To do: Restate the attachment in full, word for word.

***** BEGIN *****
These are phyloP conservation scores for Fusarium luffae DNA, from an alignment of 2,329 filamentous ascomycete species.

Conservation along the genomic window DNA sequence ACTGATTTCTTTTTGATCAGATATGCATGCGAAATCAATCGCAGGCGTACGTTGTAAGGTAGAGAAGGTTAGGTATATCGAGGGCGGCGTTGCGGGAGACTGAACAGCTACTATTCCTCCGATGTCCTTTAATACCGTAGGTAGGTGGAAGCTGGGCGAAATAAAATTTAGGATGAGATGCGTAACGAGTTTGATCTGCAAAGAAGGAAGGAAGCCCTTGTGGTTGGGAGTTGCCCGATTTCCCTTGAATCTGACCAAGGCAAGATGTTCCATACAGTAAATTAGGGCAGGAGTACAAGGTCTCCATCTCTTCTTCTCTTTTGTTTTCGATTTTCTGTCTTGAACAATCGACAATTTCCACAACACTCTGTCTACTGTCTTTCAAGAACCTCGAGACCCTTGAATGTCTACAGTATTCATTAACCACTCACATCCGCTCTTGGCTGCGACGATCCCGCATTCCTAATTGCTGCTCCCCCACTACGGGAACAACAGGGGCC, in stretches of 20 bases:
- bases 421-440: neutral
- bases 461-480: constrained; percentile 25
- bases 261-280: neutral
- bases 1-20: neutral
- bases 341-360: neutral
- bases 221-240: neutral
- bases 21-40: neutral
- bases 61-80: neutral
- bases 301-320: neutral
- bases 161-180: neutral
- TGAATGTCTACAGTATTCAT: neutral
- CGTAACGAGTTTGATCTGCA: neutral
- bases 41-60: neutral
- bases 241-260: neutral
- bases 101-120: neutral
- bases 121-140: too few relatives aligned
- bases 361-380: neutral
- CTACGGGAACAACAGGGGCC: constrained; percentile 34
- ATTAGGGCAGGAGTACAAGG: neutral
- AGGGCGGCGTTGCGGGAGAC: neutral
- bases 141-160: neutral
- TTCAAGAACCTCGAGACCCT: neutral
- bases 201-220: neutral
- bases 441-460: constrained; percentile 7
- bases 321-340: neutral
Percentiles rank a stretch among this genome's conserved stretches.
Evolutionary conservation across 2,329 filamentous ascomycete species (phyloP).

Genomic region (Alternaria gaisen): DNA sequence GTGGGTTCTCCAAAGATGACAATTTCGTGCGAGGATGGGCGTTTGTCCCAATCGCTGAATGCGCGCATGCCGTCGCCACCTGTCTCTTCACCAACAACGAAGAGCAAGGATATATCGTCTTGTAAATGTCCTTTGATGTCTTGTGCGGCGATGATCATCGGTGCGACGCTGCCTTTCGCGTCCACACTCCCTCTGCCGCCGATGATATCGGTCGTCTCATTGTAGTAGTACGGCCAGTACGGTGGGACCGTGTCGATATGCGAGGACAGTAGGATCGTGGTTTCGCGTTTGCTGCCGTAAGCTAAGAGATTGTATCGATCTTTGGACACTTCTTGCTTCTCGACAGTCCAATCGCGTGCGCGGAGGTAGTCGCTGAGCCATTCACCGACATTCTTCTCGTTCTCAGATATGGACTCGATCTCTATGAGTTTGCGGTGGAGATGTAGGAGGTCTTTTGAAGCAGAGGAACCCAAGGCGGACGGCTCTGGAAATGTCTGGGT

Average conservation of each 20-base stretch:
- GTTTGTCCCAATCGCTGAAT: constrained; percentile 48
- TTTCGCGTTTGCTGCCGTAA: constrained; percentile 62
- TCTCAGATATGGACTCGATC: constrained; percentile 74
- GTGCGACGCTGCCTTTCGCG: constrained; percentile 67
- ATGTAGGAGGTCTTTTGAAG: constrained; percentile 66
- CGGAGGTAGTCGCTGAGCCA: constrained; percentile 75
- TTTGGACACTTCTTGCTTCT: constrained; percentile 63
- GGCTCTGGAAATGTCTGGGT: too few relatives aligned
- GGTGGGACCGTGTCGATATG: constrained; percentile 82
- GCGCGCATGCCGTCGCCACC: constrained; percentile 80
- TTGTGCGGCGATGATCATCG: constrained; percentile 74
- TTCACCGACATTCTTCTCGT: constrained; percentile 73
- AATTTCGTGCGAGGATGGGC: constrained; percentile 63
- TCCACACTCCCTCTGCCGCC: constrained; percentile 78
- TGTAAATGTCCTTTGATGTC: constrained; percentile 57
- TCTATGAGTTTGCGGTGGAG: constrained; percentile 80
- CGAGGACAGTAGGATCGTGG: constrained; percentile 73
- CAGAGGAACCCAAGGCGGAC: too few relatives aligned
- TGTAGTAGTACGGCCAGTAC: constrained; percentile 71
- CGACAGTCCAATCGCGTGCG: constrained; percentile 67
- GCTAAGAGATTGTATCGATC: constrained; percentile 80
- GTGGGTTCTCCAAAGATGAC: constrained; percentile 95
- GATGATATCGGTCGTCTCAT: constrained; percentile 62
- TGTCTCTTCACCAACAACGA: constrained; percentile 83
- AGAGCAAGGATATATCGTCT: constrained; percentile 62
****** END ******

These are phyloP conservation scores for Fusarium luffae DNA, from an alignment of 2,329 filamentous ascomycete species.

Conservation along the genomic window DNA sequence ACTGATTTCTTTTTGATCAGATATGCATGCGAAATCAATCGCAGGCGTACGTTGTAAGGTAGAGAAGGTTAGGTATATCGAGGGCGGCGTTGCGGGAGACTGAACAGCTACTATTCCTCCGATGTCCTTTAATACCGTAGGTAGGTGGAAGCTGGGCGAAATAAAATTTAGGATGAGATGCGTAACGAGTTTGATCTGCAAAGAAGGAAGGAAGCCCTTGTGGTTGGGAGTTGCCCGATTTCCCTTGAATCTGACCAAGGCAAGATGTTCCATACAGTAAATTAGGGCAGGAGTACAAGGTCTCCATCTCTTCTTCTCTTTTGTTTTCGATTTTCTGTCTTGAACAATCGACAATTTCCACAACACTCTGTCTACTGTCTTTCAAGAACCTCGAGACCCTTGAATGTCTACAGTATTCATTAACCACTCACATCCGCTCTTGGCTGCGACGATCCCGCATTCCTAATTGCTGCTCCCCCACTACGGGAACAACAGGGGCC, in stretches of 20 bases:
- bases 421-440: neutral
- bases 461-480: constrained; percentile 25
- bases 261-280: neutral
- bases 1-20: neutral
- bases 341-360: neutral
- bases 221-240: neutral
- bases 21-40: neutral
- bases 61-80: neutral
- bases 301-320: neutral
- bases 161-180: neutral
- TGAATGTCTACAGTATTCAT: neutral
- CGTAACGAGTTTGATCTGCA: neutral
- bases 41-60: neutral
- bases 241-260: neutral
- bases 101-120: neutral
- bases 121-140: too few relatives aligned
- bases 361-380: neutral
- CTACGGGAACAACAGGGGCC: constrained; percentile 34
- ATTAGGGCAGGAGTACAAGG: neutral
- AGGGCGGCGTTGCGGGAGAC: neutral
- bases 141-160: neutral
- TTCAAGAACCTCGAGACCCT: neutral
- bases 201-220: neutral
- bases 441-460: constrained; percentile 7
- bases 321-340: neutral
Percentiles rank a stretch among this genome's conserved stretches.
Evolutionary conservation across 2,329 filamentous ascomycete species (phyloP).

Genomic region (Alternaria gaisen): DNA sequence GTGGGTTCTCCAAAGATGACAATTTCGTGCGAGGATGGGCGTTTGTCCCAATCGCTGAATGCGCGCATGCCGTCGCCACCTGTCTCTTCACCAACAACGAAGAGCAAGGATATATCGTCTTGTAAATGTCCTTTGATGTCTTGTGCGGCGATGATCATCGGTGCGACGCTGCCTTTCGCGTCCACACTCCCTCTGCCGCCGATGATATCGGTCGTCTCATTGTAGTAGTACGGCCAGTACGGTGGGACCGTGTCGATATGCGAGGACAGTAGGATCGTGGTTTCGCGTTTGCTGCCGTAAGCTAAGAGATTGTATCGATCTTTGGACACTTCTTGCTTCTCGACAGTCCAATCGCGTGCGCGGAGGTAGTCGCTGAGCCATTCACCGACATTCTTCTCGTTCTCAGATATGGACTCGATCTCTATGAGTTTGCGGTGGAGATGTAGGAGGTCTTTTGAAGCAGAGGAACCCAAGGCGGACGGCTCTGGAAATGTCTGGGT

Average conservation of each 20-base stretch:
- GTTTGTCCCAATCGCTGAAT: constrained; percentile 48
- TTTCGCGTTTGCTGCCGTAA: constrained; percentile 62
- TCTCAGATATGGACTCGATC: constrained; percentile 74
- GTGCGACGCTGCCTTTCGCG: constrained; percentile 67
- ATGTAGGAGGTCTTTTGAAG: constrained; percentile 66
- CGGAGGTAGTCGCTGAGCCA: constrained; percentile 75
- TTTGGACACTTCTTGCTTCT: constrained; percentile 63
- GGCTCTGGAAATGTCTGGGT: too few relatives aligned
- GGTGGGACCGTGTCGATATG: constrained; percentile 82
- GCGCGCATGCCGTCGCCACC: constrained; percentile 80
- TTGTGCGGCGATGATCATCG: constrained; percentile 74
- TTCACCGACATTCTTCTCGT: constrained; percentile 73
- AATTTCGTGCGAGGATGGGC: constrained; percentile 63
- TCCACACTCCCTCTGCCGCC: constrained; percentile 78
- TGTAAATGTCCTTTGATGTC: constrained; percentile 57
- TCTATGAGTTTGCGGTGGAG: constrained; percentile 80
- CGAGGACAGTAGGATCGTGG: constrained; percentile 73
- CAGAGGAACCCAAGGCGGAC: too few relatives aligned
- TGTAGTAGTACGGCCAGTAC: constrained; percentile 71
- CGACAGTCCAATCGCGTGCG: constrained; percentile 67
- GCTAAGAGATTGTATCGATC: constrained; percentile 80
- GTGGGTTCTCCAAAGATGAC: constrained; percentile 95
- GATGATATCGGTCGTCTCAT: constrained; percentile 62
- TGTCTCTTCACCAACAACGA: constrained; percentile 83
- AGAGCAAGGATATATCGTCT: constrained; percentile 62